Natural Phenomenon: Tree Ferns
Tree Ferns (Soft tree fern, Manfern, Dicksonia antarctica) form part of the under-storey of tall wet forests and rainforests in Tasmania; they can live for up to 250 years. An early reference to tree ferns in Tasmania comes in 1827 when Thomas Scott, merchant of Launceston, in a letter to Dr Hooker in Glasgow alludes to an 'extraordinary fern, (the fern Tree)'. By 1832, John Glover painted tree ferns on the foothills of Mount Wellington, while Baron von Hügel commented on their large fronds in 1834. Skinner Prout and others painted them in the 1840s, while Louisa Meredith described an enchantingly exquisite northern valley thus: 'we were in a world of fern-trees, some palm-like and of gigantic size'. Such references predate tree fern interest in Victoria.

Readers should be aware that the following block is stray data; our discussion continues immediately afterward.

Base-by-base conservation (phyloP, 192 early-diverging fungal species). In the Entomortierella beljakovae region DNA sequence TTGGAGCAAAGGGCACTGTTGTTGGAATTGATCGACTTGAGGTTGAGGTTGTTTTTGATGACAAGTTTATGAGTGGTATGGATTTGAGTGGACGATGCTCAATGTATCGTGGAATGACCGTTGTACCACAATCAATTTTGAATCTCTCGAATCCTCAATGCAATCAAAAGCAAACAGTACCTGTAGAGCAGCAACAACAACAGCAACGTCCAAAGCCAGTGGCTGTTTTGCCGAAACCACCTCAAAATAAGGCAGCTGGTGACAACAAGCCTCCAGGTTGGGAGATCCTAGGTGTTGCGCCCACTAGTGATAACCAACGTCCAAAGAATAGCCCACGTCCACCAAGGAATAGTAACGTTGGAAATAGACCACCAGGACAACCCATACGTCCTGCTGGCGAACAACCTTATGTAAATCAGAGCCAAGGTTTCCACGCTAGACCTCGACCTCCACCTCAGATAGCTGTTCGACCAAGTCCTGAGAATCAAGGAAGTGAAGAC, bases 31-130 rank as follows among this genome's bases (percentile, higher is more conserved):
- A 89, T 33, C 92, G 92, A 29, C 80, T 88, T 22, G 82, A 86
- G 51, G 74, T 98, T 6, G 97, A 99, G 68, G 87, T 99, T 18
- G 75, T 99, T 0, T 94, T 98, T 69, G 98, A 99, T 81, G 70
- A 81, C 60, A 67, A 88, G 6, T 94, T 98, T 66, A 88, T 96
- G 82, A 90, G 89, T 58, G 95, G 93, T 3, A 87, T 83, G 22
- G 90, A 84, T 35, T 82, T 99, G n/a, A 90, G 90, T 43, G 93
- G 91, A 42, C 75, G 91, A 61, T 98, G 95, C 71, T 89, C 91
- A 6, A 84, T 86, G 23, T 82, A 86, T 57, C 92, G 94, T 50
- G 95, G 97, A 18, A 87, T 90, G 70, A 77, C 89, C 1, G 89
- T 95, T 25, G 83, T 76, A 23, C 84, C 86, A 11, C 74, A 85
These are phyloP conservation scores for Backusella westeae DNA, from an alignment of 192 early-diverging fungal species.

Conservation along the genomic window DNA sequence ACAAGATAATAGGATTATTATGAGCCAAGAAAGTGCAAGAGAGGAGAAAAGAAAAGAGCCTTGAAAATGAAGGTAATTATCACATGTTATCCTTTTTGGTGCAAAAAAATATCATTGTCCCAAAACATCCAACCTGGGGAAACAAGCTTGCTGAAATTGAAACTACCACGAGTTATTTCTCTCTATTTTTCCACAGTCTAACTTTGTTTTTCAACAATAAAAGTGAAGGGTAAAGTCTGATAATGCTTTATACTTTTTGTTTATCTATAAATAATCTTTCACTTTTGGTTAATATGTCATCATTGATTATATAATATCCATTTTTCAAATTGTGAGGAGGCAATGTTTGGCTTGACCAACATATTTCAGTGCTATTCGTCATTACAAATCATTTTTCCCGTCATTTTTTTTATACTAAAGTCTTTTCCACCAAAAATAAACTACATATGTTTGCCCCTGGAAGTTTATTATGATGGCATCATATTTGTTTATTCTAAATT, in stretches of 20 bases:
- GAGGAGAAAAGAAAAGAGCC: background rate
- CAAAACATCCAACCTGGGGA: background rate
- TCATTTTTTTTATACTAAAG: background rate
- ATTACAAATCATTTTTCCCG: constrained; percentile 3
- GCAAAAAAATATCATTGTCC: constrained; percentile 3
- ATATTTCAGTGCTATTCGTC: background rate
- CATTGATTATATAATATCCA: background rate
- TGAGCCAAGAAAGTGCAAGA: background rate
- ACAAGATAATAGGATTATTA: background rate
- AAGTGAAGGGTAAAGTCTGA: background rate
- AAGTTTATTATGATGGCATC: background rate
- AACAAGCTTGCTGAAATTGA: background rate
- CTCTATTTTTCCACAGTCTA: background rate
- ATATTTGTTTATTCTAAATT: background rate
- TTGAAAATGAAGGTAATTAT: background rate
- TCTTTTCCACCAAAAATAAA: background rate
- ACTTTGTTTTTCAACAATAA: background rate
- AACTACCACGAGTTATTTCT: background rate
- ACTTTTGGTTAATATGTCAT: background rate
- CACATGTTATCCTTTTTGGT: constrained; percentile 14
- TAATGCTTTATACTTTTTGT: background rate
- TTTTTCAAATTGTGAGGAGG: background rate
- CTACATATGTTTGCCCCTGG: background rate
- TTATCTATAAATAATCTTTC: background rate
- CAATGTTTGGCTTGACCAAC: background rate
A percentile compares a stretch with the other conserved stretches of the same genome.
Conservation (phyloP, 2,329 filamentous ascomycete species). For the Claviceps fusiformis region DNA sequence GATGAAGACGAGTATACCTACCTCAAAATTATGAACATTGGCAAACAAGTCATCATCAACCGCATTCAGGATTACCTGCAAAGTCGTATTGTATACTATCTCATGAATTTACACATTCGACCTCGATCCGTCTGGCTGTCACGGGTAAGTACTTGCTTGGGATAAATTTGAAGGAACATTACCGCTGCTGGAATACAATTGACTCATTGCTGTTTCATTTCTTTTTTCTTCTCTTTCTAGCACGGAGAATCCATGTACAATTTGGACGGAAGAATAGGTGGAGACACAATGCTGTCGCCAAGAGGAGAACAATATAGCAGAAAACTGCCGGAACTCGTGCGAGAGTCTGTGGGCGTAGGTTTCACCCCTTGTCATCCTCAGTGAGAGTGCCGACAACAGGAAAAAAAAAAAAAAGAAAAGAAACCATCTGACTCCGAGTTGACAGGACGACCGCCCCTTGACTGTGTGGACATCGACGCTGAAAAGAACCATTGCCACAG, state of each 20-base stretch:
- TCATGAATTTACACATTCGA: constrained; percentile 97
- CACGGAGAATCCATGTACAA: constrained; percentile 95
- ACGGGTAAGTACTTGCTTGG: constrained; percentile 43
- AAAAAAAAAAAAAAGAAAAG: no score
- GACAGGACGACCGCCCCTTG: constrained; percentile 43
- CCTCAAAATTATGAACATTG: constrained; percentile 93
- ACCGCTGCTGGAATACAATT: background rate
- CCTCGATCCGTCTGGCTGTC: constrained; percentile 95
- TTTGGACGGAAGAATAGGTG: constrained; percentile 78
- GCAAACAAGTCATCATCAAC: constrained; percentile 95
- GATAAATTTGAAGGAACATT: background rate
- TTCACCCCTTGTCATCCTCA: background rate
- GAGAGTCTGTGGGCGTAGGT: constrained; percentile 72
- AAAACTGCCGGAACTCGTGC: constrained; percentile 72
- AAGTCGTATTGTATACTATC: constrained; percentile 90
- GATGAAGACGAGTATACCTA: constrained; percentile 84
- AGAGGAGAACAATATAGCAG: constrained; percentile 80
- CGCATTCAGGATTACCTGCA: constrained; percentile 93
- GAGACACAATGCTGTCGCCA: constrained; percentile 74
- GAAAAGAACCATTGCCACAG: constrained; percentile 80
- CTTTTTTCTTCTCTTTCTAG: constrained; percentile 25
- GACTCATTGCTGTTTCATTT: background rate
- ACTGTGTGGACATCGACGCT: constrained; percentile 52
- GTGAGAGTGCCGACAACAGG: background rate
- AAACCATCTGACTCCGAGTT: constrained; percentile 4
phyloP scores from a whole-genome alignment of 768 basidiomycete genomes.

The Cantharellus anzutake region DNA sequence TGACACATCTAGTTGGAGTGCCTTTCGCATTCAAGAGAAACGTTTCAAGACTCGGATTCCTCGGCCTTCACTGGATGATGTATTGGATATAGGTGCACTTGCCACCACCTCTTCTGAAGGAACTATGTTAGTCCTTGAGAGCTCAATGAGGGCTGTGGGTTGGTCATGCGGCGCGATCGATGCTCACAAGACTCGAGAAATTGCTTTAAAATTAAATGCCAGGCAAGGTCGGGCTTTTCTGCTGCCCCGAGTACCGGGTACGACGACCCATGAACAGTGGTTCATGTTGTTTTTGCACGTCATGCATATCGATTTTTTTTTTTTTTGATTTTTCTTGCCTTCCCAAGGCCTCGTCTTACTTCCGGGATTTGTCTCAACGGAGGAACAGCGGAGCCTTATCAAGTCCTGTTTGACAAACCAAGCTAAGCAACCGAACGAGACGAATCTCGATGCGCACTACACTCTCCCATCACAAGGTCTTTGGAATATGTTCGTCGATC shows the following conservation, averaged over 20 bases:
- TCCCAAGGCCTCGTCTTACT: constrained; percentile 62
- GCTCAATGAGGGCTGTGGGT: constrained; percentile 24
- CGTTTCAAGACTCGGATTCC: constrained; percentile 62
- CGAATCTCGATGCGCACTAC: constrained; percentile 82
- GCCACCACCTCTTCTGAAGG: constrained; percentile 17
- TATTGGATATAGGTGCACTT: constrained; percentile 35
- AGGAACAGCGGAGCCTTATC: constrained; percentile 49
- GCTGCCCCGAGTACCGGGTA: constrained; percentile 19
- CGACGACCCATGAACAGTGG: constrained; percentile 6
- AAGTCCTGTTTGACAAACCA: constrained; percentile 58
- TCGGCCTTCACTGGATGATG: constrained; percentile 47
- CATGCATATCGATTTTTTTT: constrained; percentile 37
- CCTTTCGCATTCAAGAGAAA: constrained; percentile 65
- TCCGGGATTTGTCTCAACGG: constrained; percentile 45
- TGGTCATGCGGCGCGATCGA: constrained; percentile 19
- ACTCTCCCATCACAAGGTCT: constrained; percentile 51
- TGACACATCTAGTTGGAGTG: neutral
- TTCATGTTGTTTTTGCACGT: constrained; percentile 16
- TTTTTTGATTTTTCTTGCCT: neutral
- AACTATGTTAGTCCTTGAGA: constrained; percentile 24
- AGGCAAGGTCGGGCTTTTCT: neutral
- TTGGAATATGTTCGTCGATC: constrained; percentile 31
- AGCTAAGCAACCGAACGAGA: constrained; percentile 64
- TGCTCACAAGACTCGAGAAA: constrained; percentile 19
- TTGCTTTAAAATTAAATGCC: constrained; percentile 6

Piguenit used tree ferns to decorate his Salmon Ponds lithographs and work for the Cascade Brewery; by the latter half of the nineteenth century a whole micro-landscape using the fern tree theme at Fern Tree Bower, Mount Wellington had been created, captured well in a painting by AH Fullwood. Fern groves were favourite photographic subjects by many in the latter half of the nineteenth century. As fern fever mounted in Victorian England, in the 1860s and 1870s tree ferns became an exchange plant for the Royal Society's Garden, sent overseas in Wardian cases. They were used widely in the beautification of huts on Mount Wellington, for decoration of many civic important occasions and even today on the British market can fetch from £99 to £599 (about A$1500).